The Liberal Democrats health spokesperson described the
government’s mental health proposals as the worst bill he had ever
seen, writes Daniel Allen.
Dr Evan Harris told the Liberal Democrat conference in Brighton
the government’s reform of mental health legislation had
given rise to ‘a poor green paper, an even poorer white paper
and an abominable draft bill’.
Professional and user organisations have been vociferous in
their condemnation of the proposed reforms and in particular their
emphasis on compulsory treatment.
‘It was bitterly disappointing that ministers chose to
merge much-needed updating of mental health laws with repressive
legislation to lock up people with untreatable personality
disorders,’ said Dr Harris.
He warned that the draft bill would ‘damage even
further’ people’s access to mental health services, and
would cause defensiveness among mental health professionals anxious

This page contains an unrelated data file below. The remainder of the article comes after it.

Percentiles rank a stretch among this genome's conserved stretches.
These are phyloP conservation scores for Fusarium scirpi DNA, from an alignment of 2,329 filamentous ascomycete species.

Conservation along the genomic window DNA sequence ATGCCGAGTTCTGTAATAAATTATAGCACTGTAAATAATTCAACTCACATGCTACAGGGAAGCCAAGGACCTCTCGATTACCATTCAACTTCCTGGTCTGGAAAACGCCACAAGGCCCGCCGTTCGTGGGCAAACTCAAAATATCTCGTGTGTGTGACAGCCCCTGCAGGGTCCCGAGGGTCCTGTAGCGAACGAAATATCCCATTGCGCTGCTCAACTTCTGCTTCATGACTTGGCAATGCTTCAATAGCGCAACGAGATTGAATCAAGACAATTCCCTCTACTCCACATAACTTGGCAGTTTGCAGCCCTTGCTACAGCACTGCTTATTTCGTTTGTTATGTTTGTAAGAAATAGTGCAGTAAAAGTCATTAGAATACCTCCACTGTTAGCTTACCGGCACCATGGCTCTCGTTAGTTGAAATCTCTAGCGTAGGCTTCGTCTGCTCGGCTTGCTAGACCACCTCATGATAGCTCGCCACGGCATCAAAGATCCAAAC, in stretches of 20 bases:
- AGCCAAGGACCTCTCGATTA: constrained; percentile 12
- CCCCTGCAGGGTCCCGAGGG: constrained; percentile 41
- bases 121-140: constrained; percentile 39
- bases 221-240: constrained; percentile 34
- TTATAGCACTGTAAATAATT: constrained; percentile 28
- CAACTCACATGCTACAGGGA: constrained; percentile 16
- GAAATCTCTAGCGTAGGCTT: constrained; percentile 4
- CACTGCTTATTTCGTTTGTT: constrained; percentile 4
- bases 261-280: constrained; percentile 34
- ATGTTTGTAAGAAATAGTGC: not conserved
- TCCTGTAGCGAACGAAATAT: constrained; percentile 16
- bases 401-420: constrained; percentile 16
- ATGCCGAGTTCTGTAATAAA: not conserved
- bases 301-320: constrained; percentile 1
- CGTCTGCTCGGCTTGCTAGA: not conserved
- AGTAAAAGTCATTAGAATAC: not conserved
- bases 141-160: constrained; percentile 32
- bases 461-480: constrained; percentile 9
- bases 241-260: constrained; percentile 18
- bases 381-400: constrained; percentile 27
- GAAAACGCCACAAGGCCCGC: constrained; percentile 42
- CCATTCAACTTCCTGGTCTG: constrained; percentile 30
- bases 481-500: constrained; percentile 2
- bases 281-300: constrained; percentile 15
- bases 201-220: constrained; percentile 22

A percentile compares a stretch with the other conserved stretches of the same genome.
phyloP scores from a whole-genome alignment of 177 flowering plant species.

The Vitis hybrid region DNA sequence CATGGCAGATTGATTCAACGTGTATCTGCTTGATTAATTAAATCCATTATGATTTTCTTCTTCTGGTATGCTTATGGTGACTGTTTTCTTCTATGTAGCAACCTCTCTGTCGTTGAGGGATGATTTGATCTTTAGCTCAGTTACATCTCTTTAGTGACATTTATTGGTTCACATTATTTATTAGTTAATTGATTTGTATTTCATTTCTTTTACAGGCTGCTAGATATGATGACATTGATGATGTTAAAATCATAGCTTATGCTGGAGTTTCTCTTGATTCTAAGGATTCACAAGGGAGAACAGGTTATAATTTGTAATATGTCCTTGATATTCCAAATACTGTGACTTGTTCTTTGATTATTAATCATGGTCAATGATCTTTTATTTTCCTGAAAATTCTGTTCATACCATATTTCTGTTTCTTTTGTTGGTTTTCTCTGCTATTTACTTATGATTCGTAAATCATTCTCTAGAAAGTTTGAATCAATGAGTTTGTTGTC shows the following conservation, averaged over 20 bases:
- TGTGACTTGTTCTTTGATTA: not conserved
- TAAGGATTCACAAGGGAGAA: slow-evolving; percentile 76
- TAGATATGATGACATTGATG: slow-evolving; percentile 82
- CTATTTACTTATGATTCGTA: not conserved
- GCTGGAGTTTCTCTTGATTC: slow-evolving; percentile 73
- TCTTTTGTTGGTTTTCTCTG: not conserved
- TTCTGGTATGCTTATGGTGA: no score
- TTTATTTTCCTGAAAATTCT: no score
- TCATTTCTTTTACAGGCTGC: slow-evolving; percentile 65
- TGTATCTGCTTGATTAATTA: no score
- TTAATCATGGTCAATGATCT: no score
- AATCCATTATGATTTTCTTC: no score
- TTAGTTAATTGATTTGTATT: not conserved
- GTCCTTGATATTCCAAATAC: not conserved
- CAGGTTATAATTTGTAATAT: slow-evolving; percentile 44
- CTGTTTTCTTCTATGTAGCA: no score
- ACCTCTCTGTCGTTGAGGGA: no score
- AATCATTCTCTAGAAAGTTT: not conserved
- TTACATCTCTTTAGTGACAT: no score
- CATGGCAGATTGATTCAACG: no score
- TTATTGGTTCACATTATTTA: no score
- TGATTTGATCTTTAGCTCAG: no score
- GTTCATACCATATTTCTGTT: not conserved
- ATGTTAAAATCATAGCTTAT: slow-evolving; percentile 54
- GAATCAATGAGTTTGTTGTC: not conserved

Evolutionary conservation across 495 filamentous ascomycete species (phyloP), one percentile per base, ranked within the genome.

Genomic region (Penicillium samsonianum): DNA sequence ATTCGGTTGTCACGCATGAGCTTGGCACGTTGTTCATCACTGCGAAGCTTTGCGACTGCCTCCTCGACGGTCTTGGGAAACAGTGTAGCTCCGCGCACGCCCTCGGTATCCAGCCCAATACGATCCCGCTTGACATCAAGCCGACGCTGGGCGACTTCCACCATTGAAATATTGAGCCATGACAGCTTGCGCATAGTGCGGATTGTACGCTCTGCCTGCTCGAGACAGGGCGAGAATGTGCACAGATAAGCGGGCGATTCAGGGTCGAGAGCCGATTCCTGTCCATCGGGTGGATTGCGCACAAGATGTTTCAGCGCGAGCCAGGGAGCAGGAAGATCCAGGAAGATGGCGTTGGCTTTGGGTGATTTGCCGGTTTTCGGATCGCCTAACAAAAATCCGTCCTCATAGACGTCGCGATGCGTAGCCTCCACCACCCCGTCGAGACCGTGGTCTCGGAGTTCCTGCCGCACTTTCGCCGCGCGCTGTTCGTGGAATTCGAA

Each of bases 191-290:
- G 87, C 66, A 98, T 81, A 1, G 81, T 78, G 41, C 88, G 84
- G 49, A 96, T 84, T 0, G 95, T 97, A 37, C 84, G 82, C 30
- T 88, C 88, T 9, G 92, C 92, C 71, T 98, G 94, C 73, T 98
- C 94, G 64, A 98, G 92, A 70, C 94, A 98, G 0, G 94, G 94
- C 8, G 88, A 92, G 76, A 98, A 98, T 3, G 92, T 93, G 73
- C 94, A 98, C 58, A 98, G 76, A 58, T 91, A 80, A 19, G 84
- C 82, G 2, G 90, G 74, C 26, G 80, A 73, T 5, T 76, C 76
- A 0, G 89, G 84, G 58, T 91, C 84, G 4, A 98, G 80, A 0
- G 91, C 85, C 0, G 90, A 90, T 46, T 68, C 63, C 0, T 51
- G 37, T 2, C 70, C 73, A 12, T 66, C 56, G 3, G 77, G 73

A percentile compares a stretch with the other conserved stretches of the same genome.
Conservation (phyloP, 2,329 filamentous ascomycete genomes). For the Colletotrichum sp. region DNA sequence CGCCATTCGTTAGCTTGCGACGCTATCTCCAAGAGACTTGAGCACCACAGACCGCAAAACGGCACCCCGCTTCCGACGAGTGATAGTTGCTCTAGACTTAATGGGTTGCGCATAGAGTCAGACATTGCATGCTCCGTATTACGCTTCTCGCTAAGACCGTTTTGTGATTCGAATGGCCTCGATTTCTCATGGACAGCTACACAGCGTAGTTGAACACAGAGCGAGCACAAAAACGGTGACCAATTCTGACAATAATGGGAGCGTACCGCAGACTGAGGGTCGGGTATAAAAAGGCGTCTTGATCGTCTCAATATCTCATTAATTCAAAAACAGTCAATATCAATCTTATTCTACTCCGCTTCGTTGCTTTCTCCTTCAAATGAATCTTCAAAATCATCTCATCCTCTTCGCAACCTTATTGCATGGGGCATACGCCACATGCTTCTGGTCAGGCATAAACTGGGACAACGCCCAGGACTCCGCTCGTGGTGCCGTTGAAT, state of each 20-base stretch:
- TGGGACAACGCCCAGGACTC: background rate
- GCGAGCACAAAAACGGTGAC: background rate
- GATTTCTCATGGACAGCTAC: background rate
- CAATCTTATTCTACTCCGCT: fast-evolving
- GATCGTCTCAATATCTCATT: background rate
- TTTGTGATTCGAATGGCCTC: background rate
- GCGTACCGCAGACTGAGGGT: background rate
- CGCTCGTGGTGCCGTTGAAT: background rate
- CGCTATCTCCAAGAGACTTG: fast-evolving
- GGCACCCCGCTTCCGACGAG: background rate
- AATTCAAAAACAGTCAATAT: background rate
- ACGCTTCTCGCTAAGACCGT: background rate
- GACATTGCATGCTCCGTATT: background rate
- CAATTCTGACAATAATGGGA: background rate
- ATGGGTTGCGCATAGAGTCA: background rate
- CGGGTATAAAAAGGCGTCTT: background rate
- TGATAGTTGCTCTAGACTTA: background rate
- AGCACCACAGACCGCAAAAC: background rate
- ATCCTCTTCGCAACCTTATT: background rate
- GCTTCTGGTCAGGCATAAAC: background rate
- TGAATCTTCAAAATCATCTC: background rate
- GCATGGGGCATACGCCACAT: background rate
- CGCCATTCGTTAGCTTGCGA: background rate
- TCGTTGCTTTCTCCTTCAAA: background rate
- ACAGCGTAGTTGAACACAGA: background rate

to avoid government and media blame if things went wrong.
Meanwhile, members of the Scottish parliament were told the
proposed system of mental health tribunals north of the border will
have to be properly funded if they are to avoid the problems which
have dogged the system in England.
The warning came from Bruce Millan, chairperson of the Millan
Committee, whose study of mental health legislation in Scotland led
to the mental health bill in Scotland unveiled earlier this month
by the executive.
Among its provisions are the setting up of tribunals to replace
sheriff courts in sectioning patients.
“One of the arguments against the English system is that it is
not properly resourced,” Millan told the health and community care
committee. “They have tribunals, but there are terrible delays. If
we incorporate these delays into the system in Scotland, it will be
a disaster. Resources in this area are essential.”